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Posted on: June 27th, 2012 by Dr. Demetris Kamaras No Comments

Greece: 10+1 tips to initiate change [or start talking seriously about it] – analysis

Samaras voting - source Samaras Fb

photo: Samaras Facebook

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A Greek proverb says: “the beginning is half of everything”… Well, to be honest, the first few days of the new government look like a step back. Stock market is in a rolling downturn; people are feeling numb, Schauble seized once more the opportunity to be cruel and, until yesterday, primeminister.gr presented Mr. Pikrammenos to be the Prime Minister of Greece.

As soon as his vision is restored, Antonis Samaras should start seeing clearly what lies ahead. In a previous post, I argued that due to the fear tactics, Greeks felt relieved and offered the new scheme a -previously non existent- grace period. This is over now.

There is no time to waste. Here are 10+1 tips to initiate change or at least start being specific about it.

1) Build a West Wing at Maximos Mansion that could initiate policy; stay in charge of the government agenda. Once upon a time, Andreas Papandreou used to prepare draft laws, which were sent to ministers for signature. Disagreement was not an option. Four years ago, Costas Karamanlis’ aloof notion of delegation led a government to its demise. Samaras could walk in the middle; maintain balance and be effective at the same time.

2) Explore new forms of communication. Use digital persuasion. Be active. Half a week later after Samaras’ sworn in ceremony, the website of the Prime Minister had two different names of PMs visible and none of them was his. This is not a good sign in terms of digital policy or other.

3) Talk to citizens on a regular basis; on the web and offline. They really need it. Explain policies; give implementation timelines and keep them. Be specific, give the reasons behind each decision, present the alternatives, and calculate the costs. Associate hope and prospects with your decision-making.

4) Use software to assess ministers’ actions in terms of implementation as well as initiatives. Evaluate the competence of party personnel who were assigned cabinet positions. Do not hesitate for a second to get rid of anyone who steps out of line, especially in terms of ethics. No one should be allowed to use a public position for personal gain. Not anymore.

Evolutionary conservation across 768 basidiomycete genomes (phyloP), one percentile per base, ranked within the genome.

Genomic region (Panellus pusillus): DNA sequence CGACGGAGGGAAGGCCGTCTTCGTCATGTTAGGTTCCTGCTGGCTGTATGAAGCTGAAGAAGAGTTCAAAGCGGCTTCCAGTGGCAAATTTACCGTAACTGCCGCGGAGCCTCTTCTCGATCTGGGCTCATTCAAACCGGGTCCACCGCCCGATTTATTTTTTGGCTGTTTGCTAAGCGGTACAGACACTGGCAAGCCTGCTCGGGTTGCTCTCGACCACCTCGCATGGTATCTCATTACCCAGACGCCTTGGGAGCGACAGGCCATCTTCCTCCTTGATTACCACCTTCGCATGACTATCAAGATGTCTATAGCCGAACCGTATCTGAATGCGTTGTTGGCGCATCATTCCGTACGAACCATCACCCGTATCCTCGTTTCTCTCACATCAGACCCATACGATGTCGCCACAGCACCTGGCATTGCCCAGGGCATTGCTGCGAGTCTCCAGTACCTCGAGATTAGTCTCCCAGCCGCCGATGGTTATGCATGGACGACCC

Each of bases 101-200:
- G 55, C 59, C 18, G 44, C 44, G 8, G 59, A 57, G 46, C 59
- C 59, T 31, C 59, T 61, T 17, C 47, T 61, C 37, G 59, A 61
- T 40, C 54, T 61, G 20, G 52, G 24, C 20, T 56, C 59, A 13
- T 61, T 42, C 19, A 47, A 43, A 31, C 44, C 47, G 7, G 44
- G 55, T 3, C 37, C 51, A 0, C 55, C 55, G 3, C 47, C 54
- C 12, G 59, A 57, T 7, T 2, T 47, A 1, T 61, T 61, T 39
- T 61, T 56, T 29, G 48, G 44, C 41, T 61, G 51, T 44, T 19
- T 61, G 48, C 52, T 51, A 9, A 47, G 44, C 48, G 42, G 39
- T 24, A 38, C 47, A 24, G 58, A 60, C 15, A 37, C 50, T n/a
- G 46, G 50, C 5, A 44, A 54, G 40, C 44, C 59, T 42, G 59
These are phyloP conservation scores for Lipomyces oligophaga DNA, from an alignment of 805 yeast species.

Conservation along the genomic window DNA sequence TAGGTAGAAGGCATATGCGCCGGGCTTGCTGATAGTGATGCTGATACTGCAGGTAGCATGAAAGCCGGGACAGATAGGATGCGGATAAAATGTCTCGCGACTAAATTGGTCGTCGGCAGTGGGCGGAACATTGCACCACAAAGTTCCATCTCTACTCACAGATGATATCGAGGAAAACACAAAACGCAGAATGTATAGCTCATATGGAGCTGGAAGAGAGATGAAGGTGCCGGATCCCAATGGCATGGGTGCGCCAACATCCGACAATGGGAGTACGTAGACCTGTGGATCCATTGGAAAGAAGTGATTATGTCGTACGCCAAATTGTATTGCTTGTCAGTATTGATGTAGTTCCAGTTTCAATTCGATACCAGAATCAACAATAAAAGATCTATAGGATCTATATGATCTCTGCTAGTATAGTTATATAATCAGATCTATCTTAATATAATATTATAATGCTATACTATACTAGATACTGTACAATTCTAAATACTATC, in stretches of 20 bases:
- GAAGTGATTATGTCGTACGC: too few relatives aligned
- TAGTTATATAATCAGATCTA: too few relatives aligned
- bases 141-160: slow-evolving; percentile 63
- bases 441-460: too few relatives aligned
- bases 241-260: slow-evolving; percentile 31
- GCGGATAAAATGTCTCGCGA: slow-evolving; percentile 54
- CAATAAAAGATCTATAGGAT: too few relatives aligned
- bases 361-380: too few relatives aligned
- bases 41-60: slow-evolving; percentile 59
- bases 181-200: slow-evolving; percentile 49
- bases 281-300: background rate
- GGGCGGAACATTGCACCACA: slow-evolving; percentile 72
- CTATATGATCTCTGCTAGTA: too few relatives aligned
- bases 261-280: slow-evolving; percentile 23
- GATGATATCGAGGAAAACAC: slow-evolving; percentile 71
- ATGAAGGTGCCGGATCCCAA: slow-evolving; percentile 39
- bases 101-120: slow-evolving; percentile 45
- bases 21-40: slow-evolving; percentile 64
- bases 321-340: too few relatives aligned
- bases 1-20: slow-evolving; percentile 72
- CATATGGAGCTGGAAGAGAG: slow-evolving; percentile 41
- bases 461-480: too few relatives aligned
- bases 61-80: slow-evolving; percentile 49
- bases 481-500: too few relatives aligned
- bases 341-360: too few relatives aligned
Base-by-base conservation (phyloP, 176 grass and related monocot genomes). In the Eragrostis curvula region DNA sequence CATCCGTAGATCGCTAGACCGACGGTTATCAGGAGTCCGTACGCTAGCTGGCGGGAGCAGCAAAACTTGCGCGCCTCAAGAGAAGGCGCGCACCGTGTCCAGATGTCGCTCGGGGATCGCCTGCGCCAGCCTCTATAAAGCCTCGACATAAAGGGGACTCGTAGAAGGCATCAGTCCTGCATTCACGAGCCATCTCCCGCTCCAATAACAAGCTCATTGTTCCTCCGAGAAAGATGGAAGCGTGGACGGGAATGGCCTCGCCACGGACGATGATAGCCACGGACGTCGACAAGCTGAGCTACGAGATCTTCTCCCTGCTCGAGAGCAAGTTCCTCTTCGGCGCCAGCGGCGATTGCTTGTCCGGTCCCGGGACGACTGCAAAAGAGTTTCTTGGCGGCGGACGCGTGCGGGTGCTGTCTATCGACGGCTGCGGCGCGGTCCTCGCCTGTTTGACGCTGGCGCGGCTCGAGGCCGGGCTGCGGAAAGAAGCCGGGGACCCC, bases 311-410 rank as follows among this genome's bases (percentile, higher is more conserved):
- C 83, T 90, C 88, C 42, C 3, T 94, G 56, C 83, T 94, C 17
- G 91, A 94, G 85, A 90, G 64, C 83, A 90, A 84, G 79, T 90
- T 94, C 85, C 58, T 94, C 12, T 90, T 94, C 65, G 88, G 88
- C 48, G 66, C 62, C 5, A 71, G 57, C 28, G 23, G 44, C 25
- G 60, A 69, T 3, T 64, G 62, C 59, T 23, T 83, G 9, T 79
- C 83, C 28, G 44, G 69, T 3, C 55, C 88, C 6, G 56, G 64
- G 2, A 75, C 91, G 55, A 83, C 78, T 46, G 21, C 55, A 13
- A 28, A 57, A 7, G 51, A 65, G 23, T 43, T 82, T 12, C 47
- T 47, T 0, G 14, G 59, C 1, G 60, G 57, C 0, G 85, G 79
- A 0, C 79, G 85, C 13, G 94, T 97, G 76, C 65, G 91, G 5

5) Cut a series of benefits associated with public figures. During crisis, all Greeks are equal. Change ministers’ responsibility law immediately. Explain what’s changed. Create specialists’ task forces within the ministries to discuss structural changes and put their talks online. Maintain transparency of expenses online. Not everything George Papandreou did was wrong after all.

6) Greek population remains concentrated in Attica area; however, the country’s wealth is out there. So, put regional policy first. Integrate information coming from the periphery and local government authorities; activate online dialogue; explore local potential in full. Use local case studies to give incentives to people to think and act in a productive way.

7) Merge public universities and create peripheral clusters of excellence and R&D. Thousands of Greek scientists would be willing to come back to offer their expertise to their country. Use 2% of privatisation revenues to fund such activities.

8) Assign two executives from the private sector -preferably competitors- next to your ministers, as a reality-check mechanism; their companies could pay salaries as a CSR gesture to the country. Campaign towards the private sector with a simple message: “your country needs you”.

9) Initiate full digitisation of ministry activities; Implement the law regarding absenteeism, subordination and evaluation in public service. Deal seriously with human resource issues. Allocate young public servants to fill empty posts in borderline areas or island regions; those who deny the post should become redundant.

10) Invite investors to thematic discussions at seaside or mainland hotels, next to potential areas of interest. Summon locals and explain the potential. Communicate results and use the cases to mobilise others. Boost local investment spirit as well.

11) Boost social economy enterprises to fill the gap between state and private economy. Focus on social services and organise action towards those in need. This field seems more useful than ever.

As Britons would say, Greece is drinking in the last chance saloon. Let’s make it a toast to the future – not a loser’s lament of the past.

Dr. Demetris Kamaras is the Editor of AlYunaniya.com


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